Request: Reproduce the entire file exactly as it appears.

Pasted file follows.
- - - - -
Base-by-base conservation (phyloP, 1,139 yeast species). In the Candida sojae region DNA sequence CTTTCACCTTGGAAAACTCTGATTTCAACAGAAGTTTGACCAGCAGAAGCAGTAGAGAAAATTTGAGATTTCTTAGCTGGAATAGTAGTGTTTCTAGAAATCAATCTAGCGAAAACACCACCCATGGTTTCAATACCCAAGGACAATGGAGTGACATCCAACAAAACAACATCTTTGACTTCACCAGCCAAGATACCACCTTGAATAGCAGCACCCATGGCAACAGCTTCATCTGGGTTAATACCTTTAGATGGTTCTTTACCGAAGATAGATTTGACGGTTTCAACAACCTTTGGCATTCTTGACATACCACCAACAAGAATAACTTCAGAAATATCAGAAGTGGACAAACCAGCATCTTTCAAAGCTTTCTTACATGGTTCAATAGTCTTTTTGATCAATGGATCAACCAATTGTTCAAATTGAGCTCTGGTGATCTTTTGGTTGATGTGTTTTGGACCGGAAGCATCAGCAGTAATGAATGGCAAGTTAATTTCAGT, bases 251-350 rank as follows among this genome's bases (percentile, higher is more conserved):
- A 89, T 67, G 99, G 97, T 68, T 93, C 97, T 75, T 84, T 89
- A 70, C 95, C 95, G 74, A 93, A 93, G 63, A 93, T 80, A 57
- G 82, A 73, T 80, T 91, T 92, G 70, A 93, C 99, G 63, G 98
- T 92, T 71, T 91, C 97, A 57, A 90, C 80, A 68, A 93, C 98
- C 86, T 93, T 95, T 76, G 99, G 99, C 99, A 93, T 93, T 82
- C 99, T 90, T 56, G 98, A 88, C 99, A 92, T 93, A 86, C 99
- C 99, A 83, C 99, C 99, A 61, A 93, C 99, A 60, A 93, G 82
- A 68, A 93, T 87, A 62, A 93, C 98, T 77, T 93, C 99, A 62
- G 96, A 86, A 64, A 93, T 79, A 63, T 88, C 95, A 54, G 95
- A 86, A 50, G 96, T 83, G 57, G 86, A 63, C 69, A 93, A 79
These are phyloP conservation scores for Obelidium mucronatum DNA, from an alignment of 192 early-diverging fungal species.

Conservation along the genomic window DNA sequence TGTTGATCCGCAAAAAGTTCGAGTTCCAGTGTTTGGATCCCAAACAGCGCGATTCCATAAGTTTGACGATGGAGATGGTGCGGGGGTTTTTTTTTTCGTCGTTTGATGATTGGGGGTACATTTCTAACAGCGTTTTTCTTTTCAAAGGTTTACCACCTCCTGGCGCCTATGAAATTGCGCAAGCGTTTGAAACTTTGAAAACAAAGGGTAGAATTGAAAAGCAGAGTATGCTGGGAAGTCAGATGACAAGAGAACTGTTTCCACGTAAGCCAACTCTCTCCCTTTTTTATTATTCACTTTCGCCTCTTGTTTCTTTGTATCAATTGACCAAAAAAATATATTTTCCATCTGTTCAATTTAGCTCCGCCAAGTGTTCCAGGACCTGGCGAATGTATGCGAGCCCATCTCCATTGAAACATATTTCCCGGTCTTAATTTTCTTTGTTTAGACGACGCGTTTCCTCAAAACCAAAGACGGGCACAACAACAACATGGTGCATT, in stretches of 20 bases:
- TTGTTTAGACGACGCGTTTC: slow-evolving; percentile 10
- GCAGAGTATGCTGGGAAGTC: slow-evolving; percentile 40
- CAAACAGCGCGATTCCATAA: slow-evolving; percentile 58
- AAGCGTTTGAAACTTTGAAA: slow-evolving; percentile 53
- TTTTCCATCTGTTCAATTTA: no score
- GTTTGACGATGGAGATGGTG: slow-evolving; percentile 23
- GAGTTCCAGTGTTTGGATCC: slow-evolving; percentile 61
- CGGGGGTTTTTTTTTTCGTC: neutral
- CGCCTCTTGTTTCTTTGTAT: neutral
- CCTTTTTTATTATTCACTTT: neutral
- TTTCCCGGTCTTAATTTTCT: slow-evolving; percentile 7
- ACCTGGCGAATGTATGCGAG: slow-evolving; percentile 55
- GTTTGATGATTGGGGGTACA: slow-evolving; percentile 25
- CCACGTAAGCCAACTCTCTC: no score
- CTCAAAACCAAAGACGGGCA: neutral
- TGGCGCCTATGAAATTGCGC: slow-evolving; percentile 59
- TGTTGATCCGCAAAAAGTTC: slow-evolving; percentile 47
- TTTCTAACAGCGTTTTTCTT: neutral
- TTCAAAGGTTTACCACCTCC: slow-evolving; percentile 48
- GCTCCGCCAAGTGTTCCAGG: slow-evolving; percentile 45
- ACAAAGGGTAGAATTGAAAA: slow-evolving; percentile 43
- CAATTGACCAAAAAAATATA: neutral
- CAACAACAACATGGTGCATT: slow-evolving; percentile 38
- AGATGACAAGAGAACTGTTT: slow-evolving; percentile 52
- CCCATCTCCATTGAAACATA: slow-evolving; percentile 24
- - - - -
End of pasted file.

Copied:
Base-by-base conservation (phyloP, 1,139 yeast species). In the Candida sojae region DNA sequence CTTTCACCTTGGAAAACTCTGATTTCAACAGAAGTTTGACCAGCAGAAGCAGTAGAGAAAATTTGAGATTTCTTAGCTGGAATAGTAGTGTTTCTAGAAATCAATCTAGCGAAAACACCACCCATGGTTTCAATACCCAAGGACAATGGAGTGACATCCAACAAAACAACATCTTTGACTTCACCAGCCAAGATACCACCTTGAATAGCAGCACCCATGGCAACAGCTTCATCTGGGTTAATACCTTTAGATGGTTCTTTACCGAAGATAGATTTGACGGTTTCAACAACCTTTGGCATTCTTGACATACCACCAACAAGAATAACTTCAGAAATATCAGAAGTGGACAAACCAGCATCTTTCAAAGCTTTCTTACATGGTTCAATAGTCTTTTTGATCAATGGATCAACCAATTGTTCAAATTGAGCTCTGGTGATCTTTTGGTTGATGTGTTTTGGACCGGAAGCATCAGCAGTAATGAATGGCAAGTTAATTTCAGT, bases 251-350 rank as follows among this genome's bases (percentile, higher is more conserved):
- A 89, T 67, G 99, G 97, T 68, T 93, C 97, T 75, T 84, T 89
- A 70, C 95, C 95, G 74, A 93, A 93, G 63, A 93, T 80, A 57
- G 82, A 73, T 80, T 91, T 92, G 70, A 93, C 99, G 63, G 98
- T 92, T 71, T 91, C 97, A 57, A 90, C 80, A 68, A 93, C 98
- C 86, T 93, T 95, T 76, G 99, G 99, C 99, A 93, T 93, T 82
- C 99, T 90, T 56, G 98, A 88, C 99, A 92, T 93, A 86, C 99
- C 99, A 83, C 99, C 99, A 61, A 93, C 99, A 60, A 93, G 82
- A 68, A 93, T 87, A 62, A 93, C 98, T 77, T 93, C 99, A 62
- G 96, A 86, A 64, A 93, T 79, A 63, T 88, C 95, A 54, G 95
- A 86, A 50, G 96, T 83, G 57, G 86, A 63, C 69, A 93, A 79
These are phyloP conservation scores for Obelidium mucronatum DNA, from an alignment of 192 early-diverging fungal species.

Conservation along the genomic window DNA sequence TGTTGATCCGCAAAAAGTTCGAGTTCCAGTGTTTGGATCCCAAACAGCGCGATTCCATAAGTTTGACGATGGAGATGGTGCGGGGGTTTTTTTTTTCGTCGTTTGATGATTGGGGGTACATTTCTAACAGCGTTTTTCTTTTCAAAGGTTTACCACCTCCTGGCGCCTATGAAATTGCGCAAGCGTTTGAAACTTTGAAAACAAAGGGTAGAATTGAAAAGCAGAGTATGCTGGGAAGTCAGATGACAAGAGAACTGTTTCCACGTAAGCCAACTCTCTCCCTTTTTTATTATTCACTTTCGCCTCTTGTTTCTTTGTATCAATTGACCAAAAAAATATATTTTCCATCTGTTCAATTTAGCTCCGCCAAGTGTTCCAGGACCTGGCGAATGTATGCGAGCCCATCTCCATTGAAACATATTTCCCGGTCTTAATTTTCTTTGTTTAGACGACGCGTTTCCTCAAAACCAAAGACGGGCACAACAACAACATGGTGCATT, in stretches of 20 bases:
- TTGTTTAGACGACGCGTTTC: slow-evolving; percentile 10
- GCAGAGTATGCTGGGAAGTC: slow-evolving; percentile 40
- CAAACAGCGCGATTCCATAA: slow-evolving; percentile 58
- AAGCGTTTGAAACTTTGAAA: slow-evolving; percentile 53
- TTTTCCATCTGTTCAATTTA: no score
- GTTTGACGATGGAGATGGTG: slow-evolving; percentile 23
- GAGTTCCAGTGTTTGGATCC: slow-evolving; percentile 61
- CGGGGGTTTTTTTTTTCGTC: neutral
- CGCCTCTTGTTTCTTTGTAT: neutral
- CCTTTTTTATTATTCACTTT: neutral
- TTTCCCGGTCTTAATTTTCT: slow-evolving; percentile 7
- ACCTGGCGAATGTATGCGAG: slow-evolving; percentile 55
- GTTTGATGATTGGGGGTACA: slow-evolving; percentile 25
- CCACGTAAGCCAACTCTCTC: no score
- CTCAAAACCAAAGACGGGCA: neutral
- TGGCGCCTATGAAATTGCGC: slow-evolving; percentile 59
- TGTTGATCCGCAAAAAGTTC: slow-evolving; percentile 47
- TTTCTAACAGCGTTTTTCTT: neutral
- TTCAAAGGTTTACCACCTCC: slow-evolving; percentile 48
- GCTCCGCCAAGTGTTCCAGG: slow-evolving; percentile 45
- ACAAAGGGTAGAATTGAAAA: slow-evolving; percentile 43
- CAATTGACCAAAAAAATATA: neutral
- CAACAACAACATGGTGCATT: slow-evolving; percentile 38
- AGATGACAAGAGAACTGTTT: slow-evolving; percentile 52
- CCCATCTCCATTGAAACATA: slow-evolving; percentile 24